Insurers get more competitive

A London insurance broker with close links to Lloyd's says Australasian insurers have come back offering "cheaper premiums", making the Christchurch market more competitive.

Ropner Insurance Services managing director Alan Rixon, on his fifth trip to the earthquake-damaged city, said London insurers remained interested in helping cover the large Christchurch rebuild projects.

However, a slower than expected start to the projects and the more competitive environment in Christchurch meant he was busier in the North Island in terms of writing new business.

Rixon, an independent Lloyd's of London insurance broker, says the underwriting industry has seen significant changes since the 2010 and 2011 earthquakes.

So far, demand for insurance underwriting in Christchurch for Lloyd's syndicates had been less than earlier thought, particularly for larger commercial projects yet to get started, he said.

"Obviously, the [local] market has got a bit softer . . . The capacity seems to have freed up a bit . . .

"The local carriers [like IAG, Vero and QBE] seem to be coming back in again with cheaper premiums . . . They're not as expensive as the London prices, because London will come in when they see a shortage.

"There's a marked reluctance to drop rates in London," he said.

Property developer Paul Kelly agreed with Rixon's view that the insurance market had become more competitive again. For instance, on a series of building projects along Moorhouse Ave, now fully tenanted, prices had initially soared as a result of the quakes.

Initially, on the build at No 76, he had arranged "local" contract works cover for a six-month construction for $7000 after the September 2010 quake. But after the February 2011 quakes, construction cover at No 72 and No 74 had to be sourced offshore. The cost rose abruptly to $163,000 for each site.

On a more recent Moorhouse Ave site, construction cover had reduced to $80,000, and he estimated construction cover for the latest planned project at 100 Moorhouse Ave would likely fall to much closer to $7000.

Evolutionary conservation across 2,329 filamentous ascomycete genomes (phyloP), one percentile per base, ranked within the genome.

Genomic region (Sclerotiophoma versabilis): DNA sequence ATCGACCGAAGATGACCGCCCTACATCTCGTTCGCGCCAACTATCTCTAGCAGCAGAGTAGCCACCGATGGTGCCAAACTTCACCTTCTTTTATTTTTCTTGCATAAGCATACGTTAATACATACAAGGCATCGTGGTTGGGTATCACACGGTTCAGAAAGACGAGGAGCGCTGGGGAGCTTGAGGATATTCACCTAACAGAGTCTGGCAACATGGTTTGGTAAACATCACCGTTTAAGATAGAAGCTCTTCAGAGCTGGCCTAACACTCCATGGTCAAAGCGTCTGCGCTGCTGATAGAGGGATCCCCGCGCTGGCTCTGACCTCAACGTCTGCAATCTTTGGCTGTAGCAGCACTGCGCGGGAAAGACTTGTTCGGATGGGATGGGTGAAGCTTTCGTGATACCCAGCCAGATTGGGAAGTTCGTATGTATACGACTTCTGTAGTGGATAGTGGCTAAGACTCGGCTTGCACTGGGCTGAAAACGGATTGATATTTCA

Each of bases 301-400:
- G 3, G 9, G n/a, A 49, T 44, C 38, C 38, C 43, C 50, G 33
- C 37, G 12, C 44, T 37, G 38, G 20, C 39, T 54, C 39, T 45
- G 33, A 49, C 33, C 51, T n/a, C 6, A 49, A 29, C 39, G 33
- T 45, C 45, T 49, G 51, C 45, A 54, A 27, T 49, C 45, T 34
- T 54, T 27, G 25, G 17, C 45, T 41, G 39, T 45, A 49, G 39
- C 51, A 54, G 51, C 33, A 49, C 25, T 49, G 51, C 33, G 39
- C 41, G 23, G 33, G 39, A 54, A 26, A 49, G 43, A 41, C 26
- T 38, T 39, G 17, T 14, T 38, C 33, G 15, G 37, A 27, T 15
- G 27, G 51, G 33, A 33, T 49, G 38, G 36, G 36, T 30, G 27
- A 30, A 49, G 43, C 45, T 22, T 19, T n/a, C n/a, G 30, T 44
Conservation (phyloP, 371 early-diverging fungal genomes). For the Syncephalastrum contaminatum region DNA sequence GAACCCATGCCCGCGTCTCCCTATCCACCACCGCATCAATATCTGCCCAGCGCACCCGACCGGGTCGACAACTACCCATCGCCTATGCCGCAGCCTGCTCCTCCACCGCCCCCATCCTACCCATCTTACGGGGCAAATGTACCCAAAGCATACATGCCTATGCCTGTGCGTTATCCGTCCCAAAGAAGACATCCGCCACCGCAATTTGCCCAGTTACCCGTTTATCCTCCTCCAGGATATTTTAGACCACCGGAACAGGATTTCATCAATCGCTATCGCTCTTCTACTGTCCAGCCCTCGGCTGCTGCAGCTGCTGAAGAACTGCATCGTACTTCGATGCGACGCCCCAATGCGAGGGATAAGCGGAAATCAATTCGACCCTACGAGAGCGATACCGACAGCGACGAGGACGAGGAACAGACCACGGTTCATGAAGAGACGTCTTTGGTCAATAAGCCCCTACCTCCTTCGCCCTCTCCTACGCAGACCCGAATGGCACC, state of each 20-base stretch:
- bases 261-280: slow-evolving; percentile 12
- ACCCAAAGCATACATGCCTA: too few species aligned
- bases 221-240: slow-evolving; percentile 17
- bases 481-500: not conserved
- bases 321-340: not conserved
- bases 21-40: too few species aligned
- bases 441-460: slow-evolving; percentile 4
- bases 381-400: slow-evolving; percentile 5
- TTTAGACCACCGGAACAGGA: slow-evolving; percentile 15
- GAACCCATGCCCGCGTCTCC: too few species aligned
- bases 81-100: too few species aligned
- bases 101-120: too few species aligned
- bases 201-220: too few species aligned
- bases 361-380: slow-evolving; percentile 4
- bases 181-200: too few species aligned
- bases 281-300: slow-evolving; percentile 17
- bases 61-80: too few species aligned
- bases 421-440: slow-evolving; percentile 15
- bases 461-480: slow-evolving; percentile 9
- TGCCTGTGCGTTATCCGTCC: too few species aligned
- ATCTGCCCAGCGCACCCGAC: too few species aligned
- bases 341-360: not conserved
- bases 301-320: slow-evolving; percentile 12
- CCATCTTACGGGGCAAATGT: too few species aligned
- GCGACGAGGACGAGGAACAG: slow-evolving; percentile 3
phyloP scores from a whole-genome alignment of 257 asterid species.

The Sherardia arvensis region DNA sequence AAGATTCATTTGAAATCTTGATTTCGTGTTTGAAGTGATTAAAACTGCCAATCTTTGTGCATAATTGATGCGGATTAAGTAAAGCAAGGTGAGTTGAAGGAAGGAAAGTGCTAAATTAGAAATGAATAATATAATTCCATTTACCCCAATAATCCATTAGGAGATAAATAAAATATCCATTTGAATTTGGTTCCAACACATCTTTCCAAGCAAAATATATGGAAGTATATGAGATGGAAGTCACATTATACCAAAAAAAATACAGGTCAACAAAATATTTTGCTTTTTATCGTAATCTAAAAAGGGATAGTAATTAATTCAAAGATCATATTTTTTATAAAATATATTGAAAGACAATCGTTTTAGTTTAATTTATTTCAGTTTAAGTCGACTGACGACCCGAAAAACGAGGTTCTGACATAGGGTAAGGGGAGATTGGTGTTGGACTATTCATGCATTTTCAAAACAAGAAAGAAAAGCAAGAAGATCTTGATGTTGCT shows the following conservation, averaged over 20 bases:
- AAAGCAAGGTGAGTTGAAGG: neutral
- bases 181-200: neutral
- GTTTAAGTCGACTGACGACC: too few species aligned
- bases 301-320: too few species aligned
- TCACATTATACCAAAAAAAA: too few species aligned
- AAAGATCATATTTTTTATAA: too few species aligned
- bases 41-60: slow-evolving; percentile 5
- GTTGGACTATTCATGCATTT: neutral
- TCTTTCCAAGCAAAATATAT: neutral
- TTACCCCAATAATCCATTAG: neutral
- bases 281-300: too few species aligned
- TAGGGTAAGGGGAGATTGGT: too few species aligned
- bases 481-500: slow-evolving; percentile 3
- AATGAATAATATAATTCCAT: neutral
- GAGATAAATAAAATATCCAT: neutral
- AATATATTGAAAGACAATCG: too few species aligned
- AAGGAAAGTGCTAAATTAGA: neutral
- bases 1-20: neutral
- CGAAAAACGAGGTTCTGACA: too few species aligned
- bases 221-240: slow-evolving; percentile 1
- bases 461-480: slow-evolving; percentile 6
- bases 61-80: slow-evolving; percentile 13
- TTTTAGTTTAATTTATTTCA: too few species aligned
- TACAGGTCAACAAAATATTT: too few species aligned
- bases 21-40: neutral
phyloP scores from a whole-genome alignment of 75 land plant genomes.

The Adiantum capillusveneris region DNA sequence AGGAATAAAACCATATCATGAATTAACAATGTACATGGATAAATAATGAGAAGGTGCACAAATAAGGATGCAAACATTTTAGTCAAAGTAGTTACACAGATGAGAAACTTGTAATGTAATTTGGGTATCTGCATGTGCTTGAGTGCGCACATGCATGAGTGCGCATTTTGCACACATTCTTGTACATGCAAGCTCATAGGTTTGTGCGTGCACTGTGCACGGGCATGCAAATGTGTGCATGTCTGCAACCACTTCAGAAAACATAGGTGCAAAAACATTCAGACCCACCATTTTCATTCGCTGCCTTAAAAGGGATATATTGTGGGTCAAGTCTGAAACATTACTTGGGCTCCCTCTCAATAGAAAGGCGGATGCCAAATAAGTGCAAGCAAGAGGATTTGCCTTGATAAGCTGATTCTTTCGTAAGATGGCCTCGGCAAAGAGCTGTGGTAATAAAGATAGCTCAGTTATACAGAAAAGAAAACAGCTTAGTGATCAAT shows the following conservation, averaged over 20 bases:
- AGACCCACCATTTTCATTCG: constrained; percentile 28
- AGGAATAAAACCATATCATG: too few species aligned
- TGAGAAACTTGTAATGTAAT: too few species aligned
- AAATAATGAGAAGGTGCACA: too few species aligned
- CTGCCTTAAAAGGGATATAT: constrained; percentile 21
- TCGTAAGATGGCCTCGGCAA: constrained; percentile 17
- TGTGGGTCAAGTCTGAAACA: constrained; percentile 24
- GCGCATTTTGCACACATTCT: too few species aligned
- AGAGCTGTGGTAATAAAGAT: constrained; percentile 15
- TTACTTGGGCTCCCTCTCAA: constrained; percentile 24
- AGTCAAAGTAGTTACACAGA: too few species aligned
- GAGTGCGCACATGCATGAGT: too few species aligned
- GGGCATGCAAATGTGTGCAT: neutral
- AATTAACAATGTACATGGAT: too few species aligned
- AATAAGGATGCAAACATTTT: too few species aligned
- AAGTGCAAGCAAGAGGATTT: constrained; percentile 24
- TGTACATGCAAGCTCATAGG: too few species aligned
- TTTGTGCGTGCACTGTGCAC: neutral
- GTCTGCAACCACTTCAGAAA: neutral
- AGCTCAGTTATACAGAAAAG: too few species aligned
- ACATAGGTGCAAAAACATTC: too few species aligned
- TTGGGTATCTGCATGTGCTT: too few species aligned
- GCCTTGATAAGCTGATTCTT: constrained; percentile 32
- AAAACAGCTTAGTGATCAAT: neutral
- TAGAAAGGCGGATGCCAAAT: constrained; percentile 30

Central city developer Lindsay O'Donnell said the insurance market remained "fragmented". There were signs that contract works cover was coming down, but existing commercial building insurance "is continuing to climb . . . insurance companies are still trying to recoup losses, really".

Rixon works with Christchurch-based loss adjuster and insurance adviser Peter MacLeod to keep in contact with rebuild insurance opportunities.

Since his last trip in November, he did not get the sense much had changed on larger projects. Construction insurance would be needed only when such buildings started. "It's a bit slow there."

Rixon said he had found more insurance opportunities in the North Island in the last six months.

On an older commercial Wellington property worth $30 million or more, Australasian insurers might want to take only 50, 60 or 70 per cent of the cover, with a Lloyd's syndicate stepping in for the balance, Rixon said.

In New Zealand, Australasian insurers were now unwilling to insure buildings pre-dating 1935. Again, London insurers would step in to provide insurance at the right terms.

In Christchurch, Rixon has arranged cover for the Latimer Lodge in Latimer Square for a $20m rebuild.

North of Wellington and in Wairarapa, he has arranged cover for old pubs in towns such as Greytown, Featherston and Foxton, as well as an Auckland resort.

The Press